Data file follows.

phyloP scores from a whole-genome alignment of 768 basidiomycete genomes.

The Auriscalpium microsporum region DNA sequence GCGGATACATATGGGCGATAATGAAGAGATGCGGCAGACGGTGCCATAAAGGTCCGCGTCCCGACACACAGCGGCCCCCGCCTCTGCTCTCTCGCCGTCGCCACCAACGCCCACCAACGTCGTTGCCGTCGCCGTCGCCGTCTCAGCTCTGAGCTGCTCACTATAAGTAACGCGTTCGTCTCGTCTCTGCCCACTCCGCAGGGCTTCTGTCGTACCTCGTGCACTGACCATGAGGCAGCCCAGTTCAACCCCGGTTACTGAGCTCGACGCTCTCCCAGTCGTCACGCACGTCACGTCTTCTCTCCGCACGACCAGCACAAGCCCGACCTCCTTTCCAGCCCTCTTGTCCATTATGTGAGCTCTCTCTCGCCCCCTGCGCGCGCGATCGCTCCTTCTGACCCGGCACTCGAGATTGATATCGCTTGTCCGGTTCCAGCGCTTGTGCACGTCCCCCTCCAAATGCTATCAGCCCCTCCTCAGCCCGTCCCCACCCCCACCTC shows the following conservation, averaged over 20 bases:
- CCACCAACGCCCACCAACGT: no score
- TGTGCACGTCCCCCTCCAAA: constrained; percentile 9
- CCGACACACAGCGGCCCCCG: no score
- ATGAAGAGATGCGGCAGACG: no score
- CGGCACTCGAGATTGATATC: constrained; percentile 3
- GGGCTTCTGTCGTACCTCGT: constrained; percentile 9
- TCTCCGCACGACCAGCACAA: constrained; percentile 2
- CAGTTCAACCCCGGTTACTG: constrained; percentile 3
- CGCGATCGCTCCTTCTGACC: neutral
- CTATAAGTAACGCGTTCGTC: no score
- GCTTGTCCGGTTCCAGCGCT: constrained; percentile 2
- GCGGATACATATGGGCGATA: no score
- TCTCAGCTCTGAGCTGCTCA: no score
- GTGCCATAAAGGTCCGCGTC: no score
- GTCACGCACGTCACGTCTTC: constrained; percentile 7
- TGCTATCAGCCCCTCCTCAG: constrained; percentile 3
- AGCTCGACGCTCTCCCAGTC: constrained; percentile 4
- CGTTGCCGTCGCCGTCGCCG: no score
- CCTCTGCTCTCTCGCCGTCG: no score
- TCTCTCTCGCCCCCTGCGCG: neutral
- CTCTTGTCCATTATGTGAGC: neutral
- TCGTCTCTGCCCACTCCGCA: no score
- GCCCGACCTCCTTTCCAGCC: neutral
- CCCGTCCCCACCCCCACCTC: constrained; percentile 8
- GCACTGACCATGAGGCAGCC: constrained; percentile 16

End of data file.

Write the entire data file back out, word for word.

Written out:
phyloP scores from a whole-genome alignment of 768 basidiomycete genomes.

The Auriscalpium microsporum region DNA sequence GCGGATACATATGGGCGATAATGAAGAGATGCGGCAGACGGTGCCATAAAGGTCCGCGTCCCGACACACAGCGGCCCCCGCCTCTGCTCTCTCGCCGTCGCCACCAACGCCCACCAACGTCGTTGCCGTCGCCGTCGCCGTCTCAGCTCTGAGCTGCTCACTATAAGTAACGCGTTCGTCTCGTCTCTGCCCACTCCGCAGGGCTTCTGTCGTACCTCGTGCACTGACCATGAGGCAGCCCAGTTCAACCCCGGTTACTGAGCTCGACGCTCTCCCAGTCGTCACGCACGTCACGTCTTCTCTCCGCACGACCAGCACAAGCCCGACCTCCTTTCCAGCCCTCTTGTCCATTATGTGAGCTCTCTCTCGCCCCCTGCGCGCGCGATCGCTCCTTCTGACCCGGCACTCGAGATTGATATCGCTTGTCCGGTTCCAGCGCTTGTGCACGTCCCCCTCCAAATGCTATCAGCCCCTCCTCAGCCCGTCCCCACCCCCACCTC shows the following conservation, averaged over 20 bases:
- CCACCAACGCCCACCAACGT: no score
- TGTGCACGTCCCCCTCCAAA: constrained; percentile 9
- CCGACACACAGCGGCCCCCG: no score
- ATGAAGAGATGCGGCAGACG: no score
- CGGCACTCGAGATTGATATC: constrained; percentile 3
- GGGCTTCTGTCGTACCTCGT: constrained; percentile 9
- TCTCCGCACGACCAGCACAA: constrained; percentile 2
- CAGTTCAACCCCGGTTACTG: constrained; percentile 3
- CGCGATCGCTCCTTCTGACC: neutral
- CTATAAGTAACGCGTTCGTC: no score
- GCTTGTCCGGTTCCAGCGCT: constrained; percentile 2
- GCGGATACATATGGGCGATA: no score
- TCTCAGCTCTGAGCTGCTCA: no score
- GTGCCATAAAGGTCCGCGTC: no score
- GTCACGCACGTCACGTCTTC: constrained; percentile 7
- TGCTATCAGCCCCTCCTCAG: constrained; percentile 3
- AGCTCGACGCTCTCCCAGTC: constrained; percentile 4
- CGTTGCCGTCGCCGTCGCCG: no score
- CCTCTGCTCTCTCGCCGTCG: no score
- TCTCTCTCGCCCCCTGCGCG: neutral
- CTCTTGTCCATTATGTGAGC: neutral
- TCGTCTCTGCCCACTCCGCA: no score
- GCCCGACCTCCTTTCCAGCC: neutral
- CCCGTCCCCACCCCCACCTC: constrained; percentile 8
- GCACTGACCATGAGGCAGCC: constrained; percentile 16